Oh my word, where to even start?! I’ve been a proud C.J. Tudor fan from the second I read The Chalk Man. Quite frankly, if I were a teenager and she was a rockstar, her poster would be on my bedroom wall. I can’t possibly begin to describe the excitement that coursed through me when I was finally able to pick up The Taking of Annie Thorne. Yes, I had high expectations but I was never in any doubt whatsoever that I would just love this book to pieces. And I did!

This is a tough one to review without giving anything away. Other than the exquisite book trailer, I knew absolutely nothing about this book and it’s the best way to experience it. Also, if you’re expecting some incredibly coherent review, this one won’t be it. If I could have gotten away with four paragraphs of exclamation marks, I totally would have done it. I find it extremely hard to explain why I love this book so much and I can only hope it comes across somewhat (possibly in a slightly embarrassing way, I do apologise) and it’ll convince you to give this one a go.

I don’t know what it is about small town settings but I just love them and they don’t come any more intriguing than Arnhill does. It feels particularly gloomy and depressing. Joe never thought he’d go back there. Who would even want to? Especially after what happened.

When my sister was eight years old, she disappeared.

And then she came back.

[Note to self : never move anywhere near a mine pit. Also, always keep the loo lid down.]

As someone who was a teenager herself in the 80’s, any and all references to that era just make me giddy and there are a lot of them in this story that put a huge smile on my face. Throw in Joe’s delightful sense of humour, sarcasm and inner voice and I was hooked. With a dark atmosphere, a high creepiness factor, fascinating characters and lots of questions that need answers, this was one suspenseful and thrilling ride. And then just when I thought I could sit back, relax and breathe again … the rug was pulled from under my feet with the most deliciously chilling epilogue that almost made my eyes pop out of my head.

By the way, if you’re a fan of audiobooks, and quite frankly even if you’re not, you should most definitely give this one a listen! I may be starting to sound like some sort of running advertisement for the amazing Richard Armitage but seriously, you guys, his narration brings this story to a whole different level of intensity. It’s a fantastic experience all on its own.

Anyway!

The Taking of Annie Thorne is a brilliantly plotted, exquisitely written, utterly compelling, addictive and “unputdownable” page-turner. Whatever “it” is, C.J. Tudor has it in abundance and then some. There’s something about the way she writes that has me captivated from the very first word. It almost feels like being under a spell and I’ll gladly let her guide me wherever it is she wants to take me. I’m a fan, what more can I say?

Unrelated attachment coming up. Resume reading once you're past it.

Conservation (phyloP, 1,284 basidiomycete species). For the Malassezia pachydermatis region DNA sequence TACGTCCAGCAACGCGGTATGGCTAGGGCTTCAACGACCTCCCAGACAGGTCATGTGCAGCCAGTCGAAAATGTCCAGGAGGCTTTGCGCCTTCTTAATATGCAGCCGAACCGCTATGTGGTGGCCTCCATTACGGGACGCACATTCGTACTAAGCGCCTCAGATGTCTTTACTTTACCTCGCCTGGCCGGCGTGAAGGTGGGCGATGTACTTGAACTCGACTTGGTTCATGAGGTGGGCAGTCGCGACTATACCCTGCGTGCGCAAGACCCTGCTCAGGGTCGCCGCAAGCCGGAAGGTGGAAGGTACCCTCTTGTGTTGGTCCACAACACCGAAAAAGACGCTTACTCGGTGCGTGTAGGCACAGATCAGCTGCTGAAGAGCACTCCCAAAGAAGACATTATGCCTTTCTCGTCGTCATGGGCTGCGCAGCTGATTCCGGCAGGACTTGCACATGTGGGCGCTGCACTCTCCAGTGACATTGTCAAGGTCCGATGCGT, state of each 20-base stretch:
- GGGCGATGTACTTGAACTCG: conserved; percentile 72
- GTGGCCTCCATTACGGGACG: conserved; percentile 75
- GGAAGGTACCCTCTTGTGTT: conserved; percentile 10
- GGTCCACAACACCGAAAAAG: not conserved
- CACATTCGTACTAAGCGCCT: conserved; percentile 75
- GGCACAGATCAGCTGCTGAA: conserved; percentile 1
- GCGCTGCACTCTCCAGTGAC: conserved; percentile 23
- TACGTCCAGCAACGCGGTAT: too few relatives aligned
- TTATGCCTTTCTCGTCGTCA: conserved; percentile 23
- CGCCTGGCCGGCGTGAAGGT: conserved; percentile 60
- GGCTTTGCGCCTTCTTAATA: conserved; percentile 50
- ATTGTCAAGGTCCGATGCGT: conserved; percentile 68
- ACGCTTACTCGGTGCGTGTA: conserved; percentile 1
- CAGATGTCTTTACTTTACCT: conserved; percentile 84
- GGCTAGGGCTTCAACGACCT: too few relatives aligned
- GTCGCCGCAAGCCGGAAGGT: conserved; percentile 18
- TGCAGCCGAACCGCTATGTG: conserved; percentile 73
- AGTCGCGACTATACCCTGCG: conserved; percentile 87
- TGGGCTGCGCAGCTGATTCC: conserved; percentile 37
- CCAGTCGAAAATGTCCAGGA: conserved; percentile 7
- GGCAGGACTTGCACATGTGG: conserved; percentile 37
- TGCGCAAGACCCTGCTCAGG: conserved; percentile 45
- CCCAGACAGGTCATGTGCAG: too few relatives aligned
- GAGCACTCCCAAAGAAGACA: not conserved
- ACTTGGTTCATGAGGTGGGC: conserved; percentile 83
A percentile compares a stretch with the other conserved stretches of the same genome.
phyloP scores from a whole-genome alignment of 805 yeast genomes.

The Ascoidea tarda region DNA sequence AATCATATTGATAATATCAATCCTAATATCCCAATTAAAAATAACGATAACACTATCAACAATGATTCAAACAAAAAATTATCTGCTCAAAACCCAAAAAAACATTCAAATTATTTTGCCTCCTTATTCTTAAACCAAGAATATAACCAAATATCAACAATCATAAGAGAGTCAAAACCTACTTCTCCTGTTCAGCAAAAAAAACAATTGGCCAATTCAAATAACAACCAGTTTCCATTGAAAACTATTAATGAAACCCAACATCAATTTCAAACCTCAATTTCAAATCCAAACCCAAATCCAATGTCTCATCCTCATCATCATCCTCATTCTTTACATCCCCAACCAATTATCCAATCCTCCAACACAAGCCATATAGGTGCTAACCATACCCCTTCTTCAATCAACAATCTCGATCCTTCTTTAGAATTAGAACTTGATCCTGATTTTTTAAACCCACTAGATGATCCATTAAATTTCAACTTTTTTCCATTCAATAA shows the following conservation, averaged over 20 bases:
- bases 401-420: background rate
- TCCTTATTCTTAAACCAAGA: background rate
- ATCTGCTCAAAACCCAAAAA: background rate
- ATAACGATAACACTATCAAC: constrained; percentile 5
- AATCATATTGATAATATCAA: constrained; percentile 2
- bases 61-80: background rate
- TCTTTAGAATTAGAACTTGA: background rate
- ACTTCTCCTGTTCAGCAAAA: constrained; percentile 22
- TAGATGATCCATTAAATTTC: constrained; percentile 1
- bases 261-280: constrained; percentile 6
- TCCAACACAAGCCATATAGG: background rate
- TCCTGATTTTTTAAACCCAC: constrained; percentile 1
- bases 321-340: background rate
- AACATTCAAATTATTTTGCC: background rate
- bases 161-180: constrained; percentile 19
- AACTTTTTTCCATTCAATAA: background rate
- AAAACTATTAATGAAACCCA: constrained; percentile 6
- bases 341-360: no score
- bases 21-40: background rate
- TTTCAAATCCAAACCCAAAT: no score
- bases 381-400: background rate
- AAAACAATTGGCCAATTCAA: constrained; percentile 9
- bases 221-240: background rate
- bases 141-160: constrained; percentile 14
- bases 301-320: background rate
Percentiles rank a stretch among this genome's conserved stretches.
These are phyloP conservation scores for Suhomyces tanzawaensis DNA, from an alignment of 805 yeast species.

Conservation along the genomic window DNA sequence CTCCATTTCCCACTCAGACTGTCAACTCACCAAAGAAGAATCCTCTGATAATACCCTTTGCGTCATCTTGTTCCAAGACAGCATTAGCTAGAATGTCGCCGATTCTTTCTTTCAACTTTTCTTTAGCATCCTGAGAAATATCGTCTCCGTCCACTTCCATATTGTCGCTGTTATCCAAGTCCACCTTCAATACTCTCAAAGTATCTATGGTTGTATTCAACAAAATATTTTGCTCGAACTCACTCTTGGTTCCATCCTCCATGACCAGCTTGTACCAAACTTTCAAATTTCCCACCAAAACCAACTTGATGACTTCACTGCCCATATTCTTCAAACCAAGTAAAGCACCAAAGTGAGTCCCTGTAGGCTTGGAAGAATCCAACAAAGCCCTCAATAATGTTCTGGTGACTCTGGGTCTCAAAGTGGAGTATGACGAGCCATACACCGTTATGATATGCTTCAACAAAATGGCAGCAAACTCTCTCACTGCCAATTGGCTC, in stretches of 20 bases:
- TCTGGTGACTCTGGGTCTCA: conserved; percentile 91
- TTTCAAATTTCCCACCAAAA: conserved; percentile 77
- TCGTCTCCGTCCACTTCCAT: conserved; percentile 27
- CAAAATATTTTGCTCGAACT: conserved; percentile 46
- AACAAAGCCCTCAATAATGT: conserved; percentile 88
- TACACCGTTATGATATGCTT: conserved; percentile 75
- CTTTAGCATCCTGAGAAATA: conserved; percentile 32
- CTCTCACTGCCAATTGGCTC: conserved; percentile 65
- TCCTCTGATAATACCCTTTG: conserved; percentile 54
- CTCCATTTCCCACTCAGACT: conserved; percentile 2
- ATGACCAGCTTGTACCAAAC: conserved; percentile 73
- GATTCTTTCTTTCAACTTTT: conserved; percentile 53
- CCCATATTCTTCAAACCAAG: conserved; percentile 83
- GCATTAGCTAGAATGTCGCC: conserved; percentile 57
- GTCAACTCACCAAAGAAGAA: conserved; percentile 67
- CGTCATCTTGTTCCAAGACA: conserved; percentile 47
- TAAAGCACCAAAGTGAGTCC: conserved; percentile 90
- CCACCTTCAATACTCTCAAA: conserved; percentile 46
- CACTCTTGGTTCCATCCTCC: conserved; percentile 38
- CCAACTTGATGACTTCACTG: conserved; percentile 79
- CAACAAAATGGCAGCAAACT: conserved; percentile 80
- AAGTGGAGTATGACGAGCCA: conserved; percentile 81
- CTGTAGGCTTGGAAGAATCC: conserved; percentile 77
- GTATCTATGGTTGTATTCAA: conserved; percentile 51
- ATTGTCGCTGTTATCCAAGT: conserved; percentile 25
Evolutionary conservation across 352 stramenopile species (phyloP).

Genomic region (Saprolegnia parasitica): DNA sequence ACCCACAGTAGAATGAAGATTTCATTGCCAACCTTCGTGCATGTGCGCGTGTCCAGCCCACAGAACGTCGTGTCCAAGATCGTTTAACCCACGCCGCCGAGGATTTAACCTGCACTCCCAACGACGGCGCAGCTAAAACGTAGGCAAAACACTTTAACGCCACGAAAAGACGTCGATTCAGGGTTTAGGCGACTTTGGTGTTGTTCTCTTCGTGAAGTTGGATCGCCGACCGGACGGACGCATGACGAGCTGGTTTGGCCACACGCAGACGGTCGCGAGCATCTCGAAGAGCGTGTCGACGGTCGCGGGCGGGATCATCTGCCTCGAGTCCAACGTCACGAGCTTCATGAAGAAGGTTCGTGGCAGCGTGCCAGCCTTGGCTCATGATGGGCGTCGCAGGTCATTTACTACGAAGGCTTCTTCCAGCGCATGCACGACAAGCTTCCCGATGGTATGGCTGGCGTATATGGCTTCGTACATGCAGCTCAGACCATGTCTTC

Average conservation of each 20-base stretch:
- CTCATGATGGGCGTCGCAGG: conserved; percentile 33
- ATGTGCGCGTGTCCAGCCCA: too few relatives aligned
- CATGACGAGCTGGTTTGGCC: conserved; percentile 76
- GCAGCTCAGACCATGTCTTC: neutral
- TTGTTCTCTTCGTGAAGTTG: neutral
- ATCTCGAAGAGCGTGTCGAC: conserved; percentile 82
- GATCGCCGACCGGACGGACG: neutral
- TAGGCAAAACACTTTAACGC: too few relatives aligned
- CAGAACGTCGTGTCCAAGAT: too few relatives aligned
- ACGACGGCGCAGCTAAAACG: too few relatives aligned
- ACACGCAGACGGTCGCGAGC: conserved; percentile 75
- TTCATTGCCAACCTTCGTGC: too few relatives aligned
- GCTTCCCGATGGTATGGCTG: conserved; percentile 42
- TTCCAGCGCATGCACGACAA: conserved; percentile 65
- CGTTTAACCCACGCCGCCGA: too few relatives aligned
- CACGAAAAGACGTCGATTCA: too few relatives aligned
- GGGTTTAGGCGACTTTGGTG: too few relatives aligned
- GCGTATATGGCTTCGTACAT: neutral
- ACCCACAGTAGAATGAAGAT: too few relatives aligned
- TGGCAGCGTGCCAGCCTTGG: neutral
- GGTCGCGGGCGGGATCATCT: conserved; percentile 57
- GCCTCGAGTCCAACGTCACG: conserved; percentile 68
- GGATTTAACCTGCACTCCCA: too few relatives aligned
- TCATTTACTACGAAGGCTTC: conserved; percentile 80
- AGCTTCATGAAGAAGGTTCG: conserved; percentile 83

I think I’d better leave it here. This whole thing is starting to sound like a teenage girl writing a letter to her favourite boyband member. 😳

In case it wasn’t clear, I absolutely LOVED The Taking of Annie Thorne and you will without a doubt be seeing this book again in my top 5 at the end of the year, just like The Chalk Man was last year. I am so ridiculously excited to see what C.J. Tudor comes up with next that I have already pre-ordered her next book. So should you, right here 😉

To recap : !!!!!!!!!!!!!!!!!!!!!!!!!!!!!!!!!!!!!!!! x infinity

The Taking of Annie Thorne is available to buy!

Affiliate link : Bookdepository
Other retailers : Amazon US | Amazon UK | Kobo | Wordery

| ABOUT THE AUTHOR |

C. J. Tudor was born in Salisbury and grew up in Nottingham, where she still lives with her partner and young daughter.

She left school at sixteen and has had a variety of jobs over the years, including trainee reporter, radio scriptwriter, shop assistant, ad agency copywriter and voiceover.

In the early nineties, she fell into a job as a television presenter for a show on Channel 4 called Moviewatch. Although a terrible presenter, she got to interview acting legends such as Sigourney Weaver, Michael Douglas, Emma Thompson and Robin Williams. She also annoyed Tim Robbins by asking a question about Susan Sarandon’s breasts and was extremely flattered when Robert Downey Junior showed her his chest.

While writing the Chalk Man she ran a dog-walking business, walking over twenty dogs a week as well as looking after her little girl.